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September 10, 2018 | by  | in Politics Splash Te Ao Mārama |
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An Open Letter to my Former Educators

I am writing this letter to let you know that you have inspired me to be a teacher.

Not because I have fond memories of how you all taught me valuable lessons that I will carry forever. No, I have become inspired to be a teacher because I have recently discovered that during my time at school, I was being blindfolded and led down a path paved by early European settlers. A path headed in the opposite direction to my culture, a path that so many of our rangatahi are still being led down, a path that had I continued down for much longer, would have seen me likely to never turn around.

I remember being ignored when asking about the assigned work. I guess my friends and I just laughed it off and used it as an excuse to not do the work. Instead of helping the confused Māori kids you neglected them, because you probably thought ‘he’s just going to end up in jail or on the benefit’. Unfortunately, it was a thought shared by far too many people.

I would see my peers achieve merits and excellences while I was scraping through school with achieves and not achieves. I’ll admit it, I too started to think I was probably going to end up on the benefit or working at the local construction company with a bunch of my mates. We all did, that’s because that’s what you wanted us to believe. Instead of using your role as educators to help the kids underachieving, you sat back and let society tell us that we were worthless and watched as we were constantly weighed down by negative stereotypes and assumptions.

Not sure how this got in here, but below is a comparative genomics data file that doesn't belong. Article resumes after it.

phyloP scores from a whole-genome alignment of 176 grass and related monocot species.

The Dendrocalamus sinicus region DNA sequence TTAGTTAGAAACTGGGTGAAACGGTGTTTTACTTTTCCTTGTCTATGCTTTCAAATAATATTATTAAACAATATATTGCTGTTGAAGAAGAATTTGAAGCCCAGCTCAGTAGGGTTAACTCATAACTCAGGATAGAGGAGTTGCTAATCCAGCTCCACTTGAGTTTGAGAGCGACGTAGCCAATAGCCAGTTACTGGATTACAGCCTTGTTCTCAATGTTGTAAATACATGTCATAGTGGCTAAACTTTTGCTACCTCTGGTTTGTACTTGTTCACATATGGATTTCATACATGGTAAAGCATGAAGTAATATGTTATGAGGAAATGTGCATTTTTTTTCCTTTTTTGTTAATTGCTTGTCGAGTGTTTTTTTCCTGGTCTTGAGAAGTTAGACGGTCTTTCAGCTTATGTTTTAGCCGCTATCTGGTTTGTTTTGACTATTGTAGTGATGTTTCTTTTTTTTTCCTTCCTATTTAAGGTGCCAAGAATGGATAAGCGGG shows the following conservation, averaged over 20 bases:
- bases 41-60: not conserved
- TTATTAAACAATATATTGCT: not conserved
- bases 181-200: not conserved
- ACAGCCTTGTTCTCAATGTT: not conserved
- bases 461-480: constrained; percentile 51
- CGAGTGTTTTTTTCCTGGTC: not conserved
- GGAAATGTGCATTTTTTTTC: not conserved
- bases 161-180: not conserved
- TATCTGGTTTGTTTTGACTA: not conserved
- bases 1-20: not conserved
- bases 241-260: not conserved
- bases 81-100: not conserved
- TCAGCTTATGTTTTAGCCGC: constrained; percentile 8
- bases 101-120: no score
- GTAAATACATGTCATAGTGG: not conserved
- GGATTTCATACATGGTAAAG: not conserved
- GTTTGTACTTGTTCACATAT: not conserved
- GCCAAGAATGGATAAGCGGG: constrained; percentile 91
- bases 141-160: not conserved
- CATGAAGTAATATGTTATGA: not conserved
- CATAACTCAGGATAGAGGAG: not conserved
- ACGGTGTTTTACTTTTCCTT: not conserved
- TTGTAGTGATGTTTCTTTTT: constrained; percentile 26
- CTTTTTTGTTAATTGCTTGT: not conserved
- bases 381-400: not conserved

We were taught about ‘great’ European pioneers like James Cook and how he found New Zealand. We were spoon fed western culture and history and idolised European settlers that ‘shaped our great country’. We even have streets named after them. Never did we talk about great Māori explorers, never did we hear about how those ‘great European pioneers’ manipulated Māori into signing away their sovereignty in a language that they barely understood. No, those things aren’t important in our westernised schooling system.

However, since finishing school, I have learnt about how strong Māori actually were and still are, during a time when Māori were being physically abused for speaking their native tongue and the number of Te Reo speakers were dropping rapidly, we stood tall and we fought for our reo. When those awesome ‘European pioneers’ you taught us about were killing Māori and stealing their land to sell to European settlers on the other side of the world, we stood tall and fought for our whenua.

These European pioneers you spoke of so highly, they killed my tipuna. They were so power hungry and money driven that they killed and enslaved my tipuna for sitting peacefully on their tūrangawaewae. They almost killed off my native tongue in just one generation.

I want our rangatahi to grow up being able to speak Te Reo Māori and not be looked at funny. I want them to grow up proud of their culture and history. I want them to grow up knowing about their tūrangawaewae. I want them to grow up in a country that is Māori.

As an educator in Aotearoa, it will be my duty and my privilege to educate and inspire young Māori, to empower them with their own mana and the histories of their tipuna.

I am writing this letter to let you know that you have inspired me to be a teacher.

Nā Carlos Carter

Ngāti Mutunga, Te Atiawa and Ngāi Tahu

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